Quicker referrals needed to combat children's eye cancer

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Babies and young children are facing serious delays in receiving treatment for eye cancer symptoms claims, according to research by the Childhood Eye Cancer Trust (CHECT).


Rb is a fast-growing cancer of the eye, which mainly affects children under five. Around 40-50 children are diagnosed with Rb in the UK each year.

The trust has launched an awareness campaign after information gathered by the charity on children diagnosed with retinoblastoma (Rb) in the UK in 2012 found that 72 per cent of GPs did not make an urgent referral as recommended in the NICE guidelines.

Misdiagnosis ranged from conjunctivitis to a lazy eye, or in some cases it was dismissed completely. Referral times also varied, from two weeks to more than six months.

Many children will need at least one eye removed as the cancer is too advanced for other treatments by the time they are diagnosed. Early detection is crucial to saving the child's vision.

The launch of CHECT's campaign coincides with World Retinoblastoma Awareness Week running from 12-18 May.

Joy Felgate, chief executive of CHECT, said, 'We have known for years that most families suffer unacceptable delays in getting a diagnosis for childhood eye cancer. From the discussions we have conducted with the majority of parents whose children were diagnosed in 2012, it appears the number of delays is worse than we feared.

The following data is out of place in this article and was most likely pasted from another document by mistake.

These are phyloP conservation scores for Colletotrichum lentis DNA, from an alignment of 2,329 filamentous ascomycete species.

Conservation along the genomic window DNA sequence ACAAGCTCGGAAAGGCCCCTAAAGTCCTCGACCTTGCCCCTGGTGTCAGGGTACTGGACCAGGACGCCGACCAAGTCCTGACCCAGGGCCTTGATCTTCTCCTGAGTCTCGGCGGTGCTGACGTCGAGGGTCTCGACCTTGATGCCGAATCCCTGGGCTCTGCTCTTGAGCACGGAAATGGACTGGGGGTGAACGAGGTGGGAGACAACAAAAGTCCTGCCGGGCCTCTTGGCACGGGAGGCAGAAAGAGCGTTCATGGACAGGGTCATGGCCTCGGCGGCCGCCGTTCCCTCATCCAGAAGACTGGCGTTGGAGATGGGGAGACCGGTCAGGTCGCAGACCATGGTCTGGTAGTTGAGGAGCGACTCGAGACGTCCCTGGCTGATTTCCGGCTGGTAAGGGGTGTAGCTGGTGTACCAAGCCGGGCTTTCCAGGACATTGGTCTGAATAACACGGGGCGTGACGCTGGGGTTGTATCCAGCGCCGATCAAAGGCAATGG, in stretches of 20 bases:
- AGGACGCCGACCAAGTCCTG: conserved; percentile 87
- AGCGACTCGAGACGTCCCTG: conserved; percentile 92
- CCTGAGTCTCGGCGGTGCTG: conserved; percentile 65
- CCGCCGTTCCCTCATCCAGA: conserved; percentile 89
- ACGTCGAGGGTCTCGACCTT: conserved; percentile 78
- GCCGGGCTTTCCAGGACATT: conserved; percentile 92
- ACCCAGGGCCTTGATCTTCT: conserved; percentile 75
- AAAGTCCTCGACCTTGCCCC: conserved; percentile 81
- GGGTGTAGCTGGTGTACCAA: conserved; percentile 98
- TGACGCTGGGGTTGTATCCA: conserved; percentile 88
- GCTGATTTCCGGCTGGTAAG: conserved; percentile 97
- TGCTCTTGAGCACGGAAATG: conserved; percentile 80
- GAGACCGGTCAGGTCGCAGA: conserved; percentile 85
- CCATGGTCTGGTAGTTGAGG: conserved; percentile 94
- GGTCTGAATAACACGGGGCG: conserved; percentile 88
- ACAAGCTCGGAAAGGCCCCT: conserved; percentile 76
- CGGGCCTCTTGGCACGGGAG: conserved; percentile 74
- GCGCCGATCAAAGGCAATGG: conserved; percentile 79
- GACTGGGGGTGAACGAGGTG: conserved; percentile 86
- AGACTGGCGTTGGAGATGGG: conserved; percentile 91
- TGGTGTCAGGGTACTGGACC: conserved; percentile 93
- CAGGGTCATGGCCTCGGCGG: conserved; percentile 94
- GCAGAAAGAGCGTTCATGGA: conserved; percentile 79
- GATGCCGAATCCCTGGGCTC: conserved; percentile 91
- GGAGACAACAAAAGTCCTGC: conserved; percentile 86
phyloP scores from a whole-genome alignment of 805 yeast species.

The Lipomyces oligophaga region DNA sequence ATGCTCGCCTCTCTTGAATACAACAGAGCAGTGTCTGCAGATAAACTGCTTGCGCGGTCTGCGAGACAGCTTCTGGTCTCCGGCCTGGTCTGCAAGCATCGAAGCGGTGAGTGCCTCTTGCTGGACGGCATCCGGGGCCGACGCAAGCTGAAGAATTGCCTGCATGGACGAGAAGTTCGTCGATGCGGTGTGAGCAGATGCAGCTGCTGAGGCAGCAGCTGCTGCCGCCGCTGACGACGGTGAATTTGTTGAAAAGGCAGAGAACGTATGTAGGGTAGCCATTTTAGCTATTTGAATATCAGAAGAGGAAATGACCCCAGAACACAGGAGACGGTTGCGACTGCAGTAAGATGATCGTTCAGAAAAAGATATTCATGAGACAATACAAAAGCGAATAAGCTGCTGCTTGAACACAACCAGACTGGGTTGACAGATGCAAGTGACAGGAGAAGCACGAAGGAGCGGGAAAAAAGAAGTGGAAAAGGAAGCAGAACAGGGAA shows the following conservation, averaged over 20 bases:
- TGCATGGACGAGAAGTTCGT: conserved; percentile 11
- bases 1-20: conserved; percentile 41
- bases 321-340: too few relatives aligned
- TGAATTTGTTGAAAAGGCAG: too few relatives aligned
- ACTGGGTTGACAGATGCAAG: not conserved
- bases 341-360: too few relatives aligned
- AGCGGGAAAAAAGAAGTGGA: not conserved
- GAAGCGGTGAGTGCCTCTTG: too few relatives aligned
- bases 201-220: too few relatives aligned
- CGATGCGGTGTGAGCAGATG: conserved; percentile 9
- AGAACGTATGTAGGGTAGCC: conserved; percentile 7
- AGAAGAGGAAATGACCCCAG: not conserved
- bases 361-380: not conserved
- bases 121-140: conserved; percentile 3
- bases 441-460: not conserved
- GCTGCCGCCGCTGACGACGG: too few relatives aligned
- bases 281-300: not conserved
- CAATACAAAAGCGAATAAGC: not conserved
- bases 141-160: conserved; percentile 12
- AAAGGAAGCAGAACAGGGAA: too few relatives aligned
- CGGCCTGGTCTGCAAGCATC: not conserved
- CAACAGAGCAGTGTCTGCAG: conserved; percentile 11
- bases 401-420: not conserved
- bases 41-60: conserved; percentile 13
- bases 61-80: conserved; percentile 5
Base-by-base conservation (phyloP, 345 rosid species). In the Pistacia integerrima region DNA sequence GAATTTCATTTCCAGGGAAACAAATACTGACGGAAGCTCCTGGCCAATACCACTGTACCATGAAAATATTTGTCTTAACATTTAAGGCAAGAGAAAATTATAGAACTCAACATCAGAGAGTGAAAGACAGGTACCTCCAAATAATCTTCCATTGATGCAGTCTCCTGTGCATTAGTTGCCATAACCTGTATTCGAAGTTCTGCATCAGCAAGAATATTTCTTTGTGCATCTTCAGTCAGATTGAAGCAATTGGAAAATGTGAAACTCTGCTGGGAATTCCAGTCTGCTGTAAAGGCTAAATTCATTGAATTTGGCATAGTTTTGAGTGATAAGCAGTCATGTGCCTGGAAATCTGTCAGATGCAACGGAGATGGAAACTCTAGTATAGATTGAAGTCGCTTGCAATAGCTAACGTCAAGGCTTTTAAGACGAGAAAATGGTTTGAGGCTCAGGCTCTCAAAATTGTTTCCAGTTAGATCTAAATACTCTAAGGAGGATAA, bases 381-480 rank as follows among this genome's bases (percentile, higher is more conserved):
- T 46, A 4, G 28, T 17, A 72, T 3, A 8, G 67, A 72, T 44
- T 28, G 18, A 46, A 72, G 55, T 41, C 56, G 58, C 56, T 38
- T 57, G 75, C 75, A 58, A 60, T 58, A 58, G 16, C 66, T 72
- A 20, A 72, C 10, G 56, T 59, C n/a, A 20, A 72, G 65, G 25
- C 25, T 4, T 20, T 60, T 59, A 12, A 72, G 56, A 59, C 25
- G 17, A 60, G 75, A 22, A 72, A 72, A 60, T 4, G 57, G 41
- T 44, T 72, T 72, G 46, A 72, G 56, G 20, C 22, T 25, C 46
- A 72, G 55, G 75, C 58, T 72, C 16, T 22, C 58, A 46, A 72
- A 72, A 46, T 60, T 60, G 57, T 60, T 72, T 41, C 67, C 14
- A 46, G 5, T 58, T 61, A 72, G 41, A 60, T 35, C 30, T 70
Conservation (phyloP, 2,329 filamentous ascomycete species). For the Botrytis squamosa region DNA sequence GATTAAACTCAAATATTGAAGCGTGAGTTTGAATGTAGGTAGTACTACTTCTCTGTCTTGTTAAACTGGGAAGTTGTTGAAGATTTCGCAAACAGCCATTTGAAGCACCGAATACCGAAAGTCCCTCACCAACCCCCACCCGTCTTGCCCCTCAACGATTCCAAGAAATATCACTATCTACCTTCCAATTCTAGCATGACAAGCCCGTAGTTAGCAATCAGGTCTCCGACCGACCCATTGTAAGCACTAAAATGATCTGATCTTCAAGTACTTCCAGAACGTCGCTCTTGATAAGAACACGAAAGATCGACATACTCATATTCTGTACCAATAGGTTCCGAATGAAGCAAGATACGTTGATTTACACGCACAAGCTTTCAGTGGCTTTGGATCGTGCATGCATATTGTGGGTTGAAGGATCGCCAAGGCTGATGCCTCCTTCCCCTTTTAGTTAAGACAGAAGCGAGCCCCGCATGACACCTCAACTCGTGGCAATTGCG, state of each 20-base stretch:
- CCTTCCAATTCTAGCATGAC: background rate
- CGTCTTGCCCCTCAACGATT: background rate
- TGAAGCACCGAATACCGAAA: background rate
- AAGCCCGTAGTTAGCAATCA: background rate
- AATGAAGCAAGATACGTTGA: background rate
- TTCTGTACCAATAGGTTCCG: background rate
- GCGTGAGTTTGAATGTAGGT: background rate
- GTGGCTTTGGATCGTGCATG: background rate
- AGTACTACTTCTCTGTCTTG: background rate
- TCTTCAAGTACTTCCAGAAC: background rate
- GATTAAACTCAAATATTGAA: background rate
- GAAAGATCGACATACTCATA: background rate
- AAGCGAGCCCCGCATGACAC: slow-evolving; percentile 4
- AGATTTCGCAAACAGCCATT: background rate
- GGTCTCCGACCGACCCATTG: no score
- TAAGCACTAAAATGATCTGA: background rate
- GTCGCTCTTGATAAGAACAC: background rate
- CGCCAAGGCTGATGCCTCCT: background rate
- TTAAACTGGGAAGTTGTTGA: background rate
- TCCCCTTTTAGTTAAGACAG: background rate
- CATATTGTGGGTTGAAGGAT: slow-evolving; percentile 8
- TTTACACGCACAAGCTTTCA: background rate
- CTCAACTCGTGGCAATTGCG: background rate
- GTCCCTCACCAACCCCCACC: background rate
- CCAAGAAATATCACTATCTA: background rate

'This is just the start of our work to gather a firm picture of the problems parents face because some health professionals are not recognising the signs of Rb.

'When a child develops a life-threatening condition we feel the least they should expect is for their frontline health professional to recognise there is a problem and to ensure they receive access to life-saving treatment as soon as possible. This level of care shown in the 2012 figures is just not good enough when the lives and sight of babies and children are at stake. It is crucial that GPs recognise the six main warning signs as a child with Rb may otherwise appear well - which is why our new campaign is so important.'

Of the health professionals involved in diagnosis, five out of five opticians, two out of three health visitors and 14 out of 50 GPs made the appropriate referral.

A toolkit for health professionals will be distributed to surgeries and clinics around the country, highlighting the main symptoms and the important of an urgent referral.

Vision Express has adopted a referral protocol within stores, which will be implemented as soon as possible.

Jonathon Lawson, CEO at Vision Express, said, 'Retinoblastoma is a debilitating illness that can affect very young children. However if action is taken sooner rather than later, there is a chance its effects can be minimised. The protocol developed by CHECT will ensure all our optometrists and wider staff follows an agreed, uniform set of actions in order that any potential cases can be identified and dealt with as quickly as possible. We hope that other opticians will follow in our footsteps and agree to roll out this protocol across their businesses to ensure we can collectively tackle the disease head on.'

Ashwin Reddy, consultant paediatric ophthalmologist and retinoblastoma surgeon at Barts Health NHS trust and medical advisor to CHECT, said, 'This important work carried out by the Childhood Eye Cancer Trust highlights the need for frontline health care professionals to be more aware of the symptoms of retinoblastoma. For a disease where early diagnosis has such a huge impact on the types and success rates of treatment used, I wholeheartedly support CHECT's efforts to raise awareness this way.'

CHECT's statistics were gathered from the parents of 39 children, out of 46 in total, who were diagnosed in 2012.

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